As many would have already known, I use Adobe Pho­to­shop Light­room as a major part of my pho­tog­ra­phy work­flow. I believe that main­tain­ing a basic work­flow work­ing with hun­dreds if not thou­sands of pic­tures helps a pho­tog­ra­ph­er to stay sane.

A basic work­flow would includ­ing from import­ing the dig­i­tal files to stor­age, post-pro­cess­ing, and final­ly pro­duc­ing the end result. I strong­ly believe that back­up of the dig­i­tal files and media should also be includ­ed in the work­flow itself as it is crit­i­cal to keep a copy in the sit­u­a­tion when the work­ing copy is no longer avail­able.Step One Importing
Import­ing from the media card to a hard disk would be the first essen­tial step. Espe­cial­ly when you will be work­ing on sev­er­al media cards, import­ing it to a hard dri­ve attached to your com­put­er would make orga­niz­ing and sort­ing much more eas­i­er. I employ a sys­tem where I group all my pic­tures based on dates and shoots. This way, it makes search­ing for a par­tic­u­lar pho­to from a par­tic­u­lar event much more easier.


Dur­ing import, I also apply a pre­set Meta­da­ta and key­words dur­ing import. I also some­times pre­fer to set Ren­der Pre­views to 1:1 to ease the load­ing time dur­ing sort.


Step Two Organizing
Due to the nature of my work, I some­times shoot with up to three cam­era bod­ies. This is essen­tial espe­cial­ly to cap­ture the crit­i­cal moments with­out wast­ing that split sec­ond chang­ing lens­es. On the cam­era body, both the time and date is syn­chro­nized to the sec­ond. In Light­room, the images are arranged based on cap­ture time.

Step Three The Mistakes
Before any­thing else, I quick­ly scroll through the images that I have import­ed and delete any images that are obvi­ous­ly mis­takes. In Grid mode, the ones that are sol­id black, or shots that I have acci­dent­ly took are removed. Medias are so inex­pen­sive nowa­days that I just flag them as Reject (X on the key­board) with­out actu­al­ly delet­ing them.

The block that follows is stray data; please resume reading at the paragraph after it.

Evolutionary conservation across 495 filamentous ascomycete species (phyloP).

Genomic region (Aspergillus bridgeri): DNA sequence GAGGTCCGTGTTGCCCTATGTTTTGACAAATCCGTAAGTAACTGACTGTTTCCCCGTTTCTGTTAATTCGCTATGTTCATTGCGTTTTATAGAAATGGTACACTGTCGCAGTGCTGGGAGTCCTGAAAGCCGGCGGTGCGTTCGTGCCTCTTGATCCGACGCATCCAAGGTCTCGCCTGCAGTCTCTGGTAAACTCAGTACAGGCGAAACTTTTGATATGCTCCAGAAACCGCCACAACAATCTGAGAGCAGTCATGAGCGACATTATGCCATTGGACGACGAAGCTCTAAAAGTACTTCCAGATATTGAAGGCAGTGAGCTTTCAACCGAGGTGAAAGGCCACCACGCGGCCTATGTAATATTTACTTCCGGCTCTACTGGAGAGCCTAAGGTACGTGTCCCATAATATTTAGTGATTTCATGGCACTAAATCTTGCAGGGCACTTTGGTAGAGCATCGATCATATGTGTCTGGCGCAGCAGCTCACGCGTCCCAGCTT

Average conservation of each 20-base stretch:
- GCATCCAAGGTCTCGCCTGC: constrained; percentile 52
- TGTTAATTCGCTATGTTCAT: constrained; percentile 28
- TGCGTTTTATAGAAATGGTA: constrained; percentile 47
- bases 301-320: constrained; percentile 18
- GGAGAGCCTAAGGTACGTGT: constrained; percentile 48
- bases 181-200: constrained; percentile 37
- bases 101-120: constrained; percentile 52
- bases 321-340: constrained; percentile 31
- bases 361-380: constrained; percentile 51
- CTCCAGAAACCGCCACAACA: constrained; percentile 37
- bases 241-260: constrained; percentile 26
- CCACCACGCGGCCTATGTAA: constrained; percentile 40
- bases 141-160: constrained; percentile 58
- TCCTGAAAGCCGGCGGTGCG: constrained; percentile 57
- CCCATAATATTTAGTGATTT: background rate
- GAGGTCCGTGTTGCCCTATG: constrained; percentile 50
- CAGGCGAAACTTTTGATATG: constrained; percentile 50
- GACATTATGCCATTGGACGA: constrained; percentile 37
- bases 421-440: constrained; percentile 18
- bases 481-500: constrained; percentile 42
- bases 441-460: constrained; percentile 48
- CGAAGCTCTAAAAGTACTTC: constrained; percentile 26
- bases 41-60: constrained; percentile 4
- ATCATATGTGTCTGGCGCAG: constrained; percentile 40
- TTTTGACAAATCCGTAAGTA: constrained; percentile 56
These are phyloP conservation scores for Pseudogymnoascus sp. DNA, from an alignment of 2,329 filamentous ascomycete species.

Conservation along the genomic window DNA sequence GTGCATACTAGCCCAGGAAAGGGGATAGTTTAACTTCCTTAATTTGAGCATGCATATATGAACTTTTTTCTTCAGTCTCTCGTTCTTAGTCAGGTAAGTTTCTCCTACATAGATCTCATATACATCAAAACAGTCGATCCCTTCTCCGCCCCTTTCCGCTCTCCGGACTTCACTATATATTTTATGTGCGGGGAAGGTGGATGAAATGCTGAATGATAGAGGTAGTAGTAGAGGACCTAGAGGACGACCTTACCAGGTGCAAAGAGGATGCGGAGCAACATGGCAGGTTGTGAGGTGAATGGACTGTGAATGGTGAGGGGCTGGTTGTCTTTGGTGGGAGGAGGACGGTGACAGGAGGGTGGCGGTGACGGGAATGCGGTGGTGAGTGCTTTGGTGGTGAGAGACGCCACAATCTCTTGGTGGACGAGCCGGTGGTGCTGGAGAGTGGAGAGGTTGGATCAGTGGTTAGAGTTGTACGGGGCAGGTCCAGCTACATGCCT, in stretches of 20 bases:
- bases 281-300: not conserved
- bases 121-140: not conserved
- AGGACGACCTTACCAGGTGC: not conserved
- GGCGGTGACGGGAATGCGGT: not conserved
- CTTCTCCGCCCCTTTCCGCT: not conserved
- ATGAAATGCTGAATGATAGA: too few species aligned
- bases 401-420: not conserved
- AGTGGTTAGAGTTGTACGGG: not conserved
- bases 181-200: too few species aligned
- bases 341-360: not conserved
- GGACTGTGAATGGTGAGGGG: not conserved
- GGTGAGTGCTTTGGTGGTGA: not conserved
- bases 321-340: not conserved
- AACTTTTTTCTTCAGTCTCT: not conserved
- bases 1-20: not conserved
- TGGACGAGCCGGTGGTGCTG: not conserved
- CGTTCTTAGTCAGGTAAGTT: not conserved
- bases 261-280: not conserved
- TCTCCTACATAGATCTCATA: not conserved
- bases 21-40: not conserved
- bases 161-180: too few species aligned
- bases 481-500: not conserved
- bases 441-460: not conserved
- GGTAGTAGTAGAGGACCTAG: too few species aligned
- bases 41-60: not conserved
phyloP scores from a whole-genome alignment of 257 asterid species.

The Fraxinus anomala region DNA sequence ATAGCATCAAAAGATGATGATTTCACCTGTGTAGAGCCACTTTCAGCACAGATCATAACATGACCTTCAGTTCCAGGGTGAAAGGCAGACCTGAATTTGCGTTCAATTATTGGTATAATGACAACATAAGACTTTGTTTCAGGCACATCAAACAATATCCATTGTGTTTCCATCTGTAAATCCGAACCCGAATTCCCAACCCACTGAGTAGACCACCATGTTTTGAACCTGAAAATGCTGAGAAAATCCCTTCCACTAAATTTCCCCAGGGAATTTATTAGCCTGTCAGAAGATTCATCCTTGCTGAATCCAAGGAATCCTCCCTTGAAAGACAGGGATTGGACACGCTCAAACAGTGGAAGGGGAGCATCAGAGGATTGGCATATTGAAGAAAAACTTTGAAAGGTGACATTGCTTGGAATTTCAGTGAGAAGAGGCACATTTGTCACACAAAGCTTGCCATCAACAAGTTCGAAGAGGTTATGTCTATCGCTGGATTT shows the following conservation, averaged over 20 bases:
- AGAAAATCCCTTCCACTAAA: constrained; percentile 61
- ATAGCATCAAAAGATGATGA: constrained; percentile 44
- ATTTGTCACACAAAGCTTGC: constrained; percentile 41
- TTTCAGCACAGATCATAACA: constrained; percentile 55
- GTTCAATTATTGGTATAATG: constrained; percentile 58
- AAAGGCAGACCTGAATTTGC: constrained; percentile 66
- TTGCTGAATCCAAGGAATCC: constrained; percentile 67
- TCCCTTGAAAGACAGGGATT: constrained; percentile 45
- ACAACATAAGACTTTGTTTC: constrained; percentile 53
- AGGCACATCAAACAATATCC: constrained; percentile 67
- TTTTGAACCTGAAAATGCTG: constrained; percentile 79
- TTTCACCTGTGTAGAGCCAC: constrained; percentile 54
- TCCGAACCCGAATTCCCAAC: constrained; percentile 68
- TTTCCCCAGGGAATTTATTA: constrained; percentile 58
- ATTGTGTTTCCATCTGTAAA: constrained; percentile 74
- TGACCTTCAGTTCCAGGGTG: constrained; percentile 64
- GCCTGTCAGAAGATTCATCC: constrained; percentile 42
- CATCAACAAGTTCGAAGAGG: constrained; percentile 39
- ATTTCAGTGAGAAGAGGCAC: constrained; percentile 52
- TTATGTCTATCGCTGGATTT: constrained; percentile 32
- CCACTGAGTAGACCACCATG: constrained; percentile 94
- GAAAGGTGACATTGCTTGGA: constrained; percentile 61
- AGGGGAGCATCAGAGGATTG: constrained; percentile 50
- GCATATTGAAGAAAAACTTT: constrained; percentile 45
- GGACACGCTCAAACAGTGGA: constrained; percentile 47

Step Four Cre­at­ing a ‘Full Shoot’ Collection
I cre­ate a col­lec­tion set for a more com­plex shoot, like a wed­ding for exam­ple. Now that the bad ones are out of the way, I Select All (Ctrl + N on PC, Com­mand + N on Mac) and put all the pho­tos into a Col­lec­tion. I make this Col­lec­tion as part the Col­lec­tion Set that I have created.

Step Five The Winner
Look­ing at thumb­nails can be deceiv­ing. For this, I enlarge the size to fill my screen (Space­bar on the key­board, or dou­ble click with the mouse). I press Shift + Tab to hide all the pan­els, and L twice for “Light Out”. This puts the pho­to at the cen­ter of the screen with a black back­ground around my pho­to. I also press F twice to tog­gle full screen mode. I use the left-right key on my key­board (or tablet if you have con­fig­ured it) to mark the pho­tos that I have missed when look­ing at thumb­nails. I usu­al­ly use the ‘Pass’ (P on key­board) to select the winners.

Step Six The Best Shots
Using Adobe Pho­to­shop Light­room fil­ter­ing sys­tem, I turn on the fil­ter to show only the ones that I have marked. I put these into a Col­lec­tion which I named ‘Picks’ into the Col­lec­tion Set.

Step Sev­en Best of The Best
I do not prac­tise send­ing clients all the good pho­tos. I rather pick and do some pho­to edit­ing and send them the best of the best. Some­times there are a series of burst shots, this is the time where I pick the best out of it. I turn the fil­ter on again to show those that I have marked. I put these into a Col­lec­tion which I named ‘Select’ into the Col­lec­tion Set. Now I have 3 Collections

  1. Full Shoot (with­out the bad images)
  2. Picks (win­ners)
  3. Select (what the client will see)


Once I am hap­py with what I have select­ed, I start on by work­ing on the pho­tos. By this time, I dis­abled the ‘Light Out’ mode so that my pan­els are vis­i­ble. I work entire­ly on Devel­op mod­ule as it is eas­i­er to gauge by look­ing at the val­ues and slid­ers. Dur­ing this process, I crop, adjust the col­ors, White Bal­ance, Expo­sure and High­lights. I also apply Noise Reduc­tion and Lens Cor­rec­tion when necessary.

How is this work­ing out for me:-

  1. If I want to see every­thing that I have shot, I click “Full shoot”
  2. If I want to see the good shots, I click “Picks”
  3. If I want to see what I am send­ing to the client, I click “Select”